Identical twins preparing to go their separate ways

Up until now, identical twins Amanda and Rachel Powers have led nearly identical lives.
Left to right: Rachel and Amanda Powers are graduating top two in their class at Hadley-Luzerne High School.
Left to right: Rachel and Amanda Powers are graduating top two in their class at Hadley-Luzerne High School.

Up until now, identical twins Amanda and Rachel Powers have led nearly identical lives.

The 17-year-olds were in the same high school classes and clubs and on the same sports teams. They both studied Spanish and played in the band. They love to swim, snowmobile, kayak, hike, dance and ride horses.

They didn’t both earn the title of valedictorian for Hadley-Luzerne High School’s Class of 2014, but it was close. Their grade-point averages were less than one-tenth of a point apart. Rachel is class valedictorian, and Amanda’s the salutatorian.

High school principal Beecher Baker said this is the first time, to his knowledge, that twins have been at the top of the class.

“You couldn’t ask for better young ladies than these girls when it comes down to it,” he said. “And they’re going to have great careers.”

As the girls pondered what to say in their graduation speeches, they talked with excitement and a bit of uncertainty about the future. When they head off to college, it will be the first time their paths diverge.

Rachel, who wants to work as an equine veterinarian, plans to attend SUNY Geneseo. Amanda will go to LeMoyne College in Syracuse, where she’ll study to become a physician’s assistant.

“Its manageable, but it’s still not like we can just run down the street and see each other,” said Rachel. “And we identify ourselves as twins, and it’s not going to be like I’m going to be introducing myself and my sister. [It’ll be] just me, and nobody will know I’m a twin, so it’s almost like an identity crisis.”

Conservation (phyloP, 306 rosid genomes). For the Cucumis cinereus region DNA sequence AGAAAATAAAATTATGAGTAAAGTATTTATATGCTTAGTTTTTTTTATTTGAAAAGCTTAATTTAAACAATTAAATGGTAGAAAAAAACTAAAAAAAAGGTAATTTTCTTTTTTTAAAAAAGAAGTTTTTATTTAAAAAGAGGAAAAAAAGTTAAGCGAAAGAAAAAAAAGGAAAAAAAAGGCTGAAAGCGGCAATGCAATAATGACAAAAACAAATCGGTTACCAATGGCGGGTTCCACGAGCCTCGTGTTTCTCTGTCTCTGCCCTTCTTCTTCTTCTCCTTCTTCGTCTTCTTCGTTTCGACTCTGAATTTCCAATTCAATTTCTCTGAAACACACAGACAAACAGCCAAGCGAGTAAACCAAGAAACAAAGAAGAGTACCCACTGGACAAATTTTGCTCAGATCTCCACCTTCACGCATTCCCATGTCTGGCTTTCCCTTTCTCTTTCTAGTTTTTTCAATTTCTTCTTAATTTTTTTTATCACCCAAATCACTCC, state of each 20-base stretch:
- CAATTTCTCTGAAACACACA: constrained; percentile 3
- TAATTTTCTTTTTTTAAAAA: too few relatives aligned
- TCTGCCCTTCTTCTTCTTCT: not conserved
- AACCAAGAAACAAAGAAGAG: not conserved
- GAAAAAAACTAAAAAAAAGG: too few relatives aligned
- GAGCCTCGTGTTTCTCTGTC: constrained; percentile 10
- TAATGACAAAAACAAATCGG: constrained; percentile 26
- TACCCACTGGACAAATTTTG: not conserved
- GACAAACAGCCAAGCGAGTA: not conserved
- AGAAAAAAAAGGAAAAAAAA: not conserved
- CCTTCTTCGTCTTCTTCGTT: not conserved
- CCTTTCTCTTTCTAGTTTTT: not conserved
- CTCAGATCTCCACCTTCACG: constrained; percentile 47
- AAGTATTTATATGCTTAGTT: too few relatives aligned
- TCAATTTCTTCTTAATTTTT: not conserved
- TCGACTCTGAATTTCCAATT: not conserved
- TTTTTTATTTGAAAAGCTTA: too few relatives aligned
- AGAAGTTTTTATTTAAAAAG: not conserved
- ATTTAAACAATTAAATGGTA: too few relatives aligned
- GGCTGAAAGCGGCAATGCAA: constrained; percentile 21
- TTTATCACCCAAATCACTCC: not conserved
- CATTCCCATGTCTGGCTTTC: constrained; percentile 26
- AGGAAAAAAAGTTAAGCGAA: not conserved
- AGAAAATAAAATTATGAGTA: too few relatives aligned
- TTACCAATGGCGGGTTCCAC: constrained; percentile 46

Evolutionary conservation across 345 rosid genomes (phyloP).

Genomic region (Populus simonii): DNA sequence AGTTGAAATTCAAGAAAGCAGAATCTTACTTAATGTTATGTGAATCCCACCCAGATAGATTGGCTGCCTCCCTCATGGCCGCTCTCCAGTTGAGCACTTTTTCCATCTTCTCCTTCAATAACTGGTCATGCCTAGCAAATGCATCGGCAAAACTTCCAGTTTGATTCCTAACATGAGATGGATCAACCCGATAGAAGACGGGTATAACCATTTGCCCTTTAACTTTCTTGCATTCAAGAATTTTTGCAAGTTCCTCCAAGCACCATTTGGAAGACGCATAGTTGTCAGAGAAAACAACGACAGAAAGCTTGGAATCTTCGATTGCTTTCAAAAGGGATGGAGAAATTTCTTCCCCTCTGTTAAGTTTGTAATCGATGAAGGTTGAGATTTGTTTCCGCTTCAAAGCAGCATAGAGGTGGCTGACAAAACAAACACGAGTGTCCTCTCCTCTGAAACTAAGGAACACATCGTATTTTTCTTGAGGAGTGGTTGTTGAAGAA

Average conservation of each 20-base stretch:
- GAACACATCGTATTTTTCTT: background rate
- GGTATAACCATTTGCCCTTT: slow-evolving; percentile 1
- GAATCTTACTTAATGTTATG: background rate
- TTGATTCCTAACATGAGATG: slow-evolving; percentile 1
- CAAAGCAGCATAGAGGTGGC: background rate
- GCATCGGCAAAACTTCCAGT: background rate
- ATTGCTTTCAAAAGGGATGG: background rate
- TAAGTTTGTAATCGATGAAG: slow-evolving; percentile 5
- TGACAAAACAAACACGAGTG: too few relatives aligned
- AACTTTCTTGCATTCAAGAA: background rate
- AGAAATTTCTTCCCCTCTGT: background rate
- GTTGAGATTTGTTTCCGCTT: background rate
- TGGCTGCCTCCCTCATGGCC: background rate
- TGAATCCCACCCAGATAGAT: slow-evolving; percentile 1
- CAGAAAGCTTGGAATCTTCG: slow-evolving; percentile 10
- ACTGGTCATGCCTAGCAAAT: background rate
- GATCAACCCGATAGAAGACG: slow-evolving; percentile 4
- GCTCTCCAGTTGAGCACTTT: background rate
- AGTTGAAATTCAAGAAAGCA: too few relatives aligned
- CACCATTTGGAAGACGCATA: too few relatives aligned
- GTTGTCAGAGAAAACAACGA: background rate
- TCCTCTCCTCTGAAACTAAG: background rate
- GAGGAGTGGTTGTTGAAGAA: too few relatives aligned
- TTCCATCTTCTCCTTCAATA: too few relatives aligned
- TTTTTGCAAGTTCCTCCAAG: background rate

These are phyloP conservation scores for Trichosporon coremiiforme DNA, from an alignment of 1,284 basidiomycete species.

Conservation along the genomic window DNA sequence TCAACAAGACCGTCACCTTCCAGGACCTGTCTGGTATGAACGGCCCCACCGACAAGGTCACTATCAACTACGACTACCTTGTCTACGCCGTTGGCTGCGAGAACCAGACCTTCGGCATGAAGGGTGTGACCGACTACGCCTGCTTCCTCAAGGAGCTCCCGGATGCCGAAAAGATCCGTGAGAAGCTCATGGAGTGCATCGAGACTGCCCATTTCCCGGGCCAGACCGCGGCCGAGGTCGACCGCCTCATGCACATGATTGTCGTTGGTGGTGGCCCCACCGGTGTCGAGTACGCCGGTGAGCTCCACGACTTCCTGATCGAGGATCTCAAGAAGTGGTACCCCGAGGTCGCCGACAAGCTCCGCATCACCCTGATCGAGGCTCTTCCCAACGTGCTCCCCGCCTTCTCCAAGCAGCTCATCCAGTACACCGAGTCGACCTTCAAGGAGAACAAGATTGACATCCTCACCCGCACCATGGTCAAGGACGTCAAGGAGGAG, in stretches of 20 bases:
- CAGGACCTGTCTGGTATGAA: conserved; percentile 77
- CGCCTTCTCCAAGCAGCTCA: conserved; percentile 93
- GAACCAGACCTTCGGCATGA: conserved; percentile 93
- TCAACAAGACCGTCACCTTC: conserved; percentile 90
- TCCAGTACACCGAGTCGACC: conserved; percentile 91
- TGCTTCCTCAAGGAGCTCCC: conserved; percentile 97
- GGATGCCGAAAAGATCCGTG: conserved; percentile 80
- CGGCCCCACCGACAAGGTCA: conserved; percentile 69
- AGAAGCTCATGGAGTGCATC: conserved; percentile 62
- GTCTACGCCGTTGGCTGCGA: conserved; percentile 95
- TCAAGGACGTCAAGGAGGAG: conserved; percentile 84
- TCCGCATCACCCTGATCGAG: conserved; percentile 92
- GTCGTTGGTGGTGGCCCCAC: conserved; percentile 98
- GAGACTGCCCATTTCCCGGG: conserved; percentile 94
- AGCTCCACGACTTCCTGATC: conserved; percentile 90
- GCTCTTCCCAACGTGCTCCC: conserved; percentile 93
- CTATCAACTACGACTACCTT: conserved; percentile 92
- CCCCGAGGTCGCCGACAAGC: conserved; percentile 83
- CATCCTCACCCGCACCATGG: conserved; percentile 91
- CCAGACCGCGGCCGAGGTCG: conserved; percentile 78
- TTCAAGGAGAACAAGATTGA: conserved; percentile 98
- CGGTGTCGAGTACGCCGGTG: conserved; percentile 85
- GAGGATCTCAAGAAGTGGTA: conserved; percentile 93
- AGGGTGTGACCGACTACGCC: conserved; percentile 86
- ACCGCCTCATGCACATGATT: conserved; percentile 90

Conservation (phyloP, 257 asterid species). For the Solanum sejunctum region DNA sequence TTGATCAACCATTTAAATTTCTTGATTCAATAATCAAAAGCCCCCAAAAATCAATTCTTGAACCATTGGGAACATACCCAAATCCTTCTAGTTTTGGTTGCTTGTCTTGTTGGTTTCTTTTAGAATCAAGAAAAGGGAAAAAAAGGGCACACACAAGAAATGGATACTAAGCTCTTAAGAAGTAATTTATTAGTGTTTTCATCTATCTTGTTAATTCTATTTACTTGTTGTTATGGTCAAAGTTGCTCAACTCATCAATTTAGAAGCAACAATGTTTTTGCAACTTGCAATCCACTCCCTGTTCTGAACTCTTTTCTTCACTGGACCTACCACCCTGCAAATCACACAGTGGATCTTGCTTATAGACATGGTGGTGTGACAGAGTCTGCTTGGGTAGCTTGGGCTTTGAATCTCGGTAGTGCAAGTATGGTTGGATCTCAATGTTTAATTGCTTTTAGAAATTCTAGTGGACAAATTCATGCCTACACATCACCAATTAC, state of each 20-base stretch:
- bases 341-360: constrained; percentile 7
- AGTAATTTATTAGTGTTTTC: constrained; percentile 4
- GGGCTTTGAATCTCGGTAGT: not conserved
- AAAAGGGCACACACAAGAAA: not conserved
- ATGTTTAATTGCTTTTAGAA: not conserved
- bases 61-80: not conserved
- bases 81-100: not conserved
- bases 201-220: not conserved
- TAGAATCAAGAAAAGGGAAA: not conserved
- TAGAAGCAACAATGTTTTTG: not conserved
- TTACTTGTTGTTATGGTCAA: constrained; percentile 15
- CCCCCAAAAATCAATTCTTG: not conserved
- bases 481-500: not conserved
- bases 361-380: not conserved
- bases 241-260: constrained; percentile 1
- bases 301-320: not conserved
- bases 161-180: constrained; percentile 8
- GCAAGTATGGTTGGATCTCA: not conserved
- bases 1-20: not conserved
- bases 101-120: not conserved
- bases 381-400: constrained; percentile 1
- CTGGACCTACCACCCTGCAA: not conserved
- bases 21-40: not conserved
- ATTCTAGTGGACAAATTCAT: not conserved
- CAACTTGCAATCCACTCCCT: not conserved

The girls said they have been good friends since they were little and enjoyed attending school together.

“We always have somebody to study with and do homework with at night. We help each other,” Amanda said.

The twins admitted they spent much of their time studying in high school, but never were saddled with the stereotype of being nerds. They figure that’s because at a small school, students wear all sorts of hats.

“It’s easier to kind of not get stuck with, ‘Oh, you do theater, you do band, you do sports,’ because it’s such a small pool of kids that you kind of have to do everything,” Rachel explained. “I think it’s easier because we’ve been able to do band and sports and focus on school, too, so it’s not like you just define yourself as a jock or a nerd or something.”

The twins insisted they’re not all that smart; they just work hard.

“I just think there’s some kids who could blow us out of the water. They’re 10 times smarter than us, but they put in a tenth of the work,” Rachel said.

When not focusing on their academics, the twins played soccer, basketball and the flute. They were also both involved with the National Honor Society, Key Club, Math Honor Society and Spanish Honor Society.

The girls said their teachers took an interest in their future and stressed the opportunities that await them now that their secondary education is complete.

“I think they care about where we go after school,” Rachel said. “Not just like, get us through high school, but make something of ourselves. I think they try to show us that there’s more to life than high school and Lake Luzerne, so we can kind of break out of it. Not that there’s anything bad with it, but just that there’s a world outside.”

Although eager to explore the outside world, the girls have great affection for their hometown of Lake Luzerne.

“Our town is really compassionate and supportive,” said Amanda. “It’s amazing to watch us come together and really help people who are having problems and stuff like that.”

After college, the girls may once again go separate ways. Rachel said she’s thinking about living in Montana, while Amanda plans to stay closer to home.

“I’m thinking more like Saratoga or something,” she said.

Reach Gazette reporter Kelly de la Rocha at 395-3040 or [email protected] and on Twitter @KellydelaRocha.

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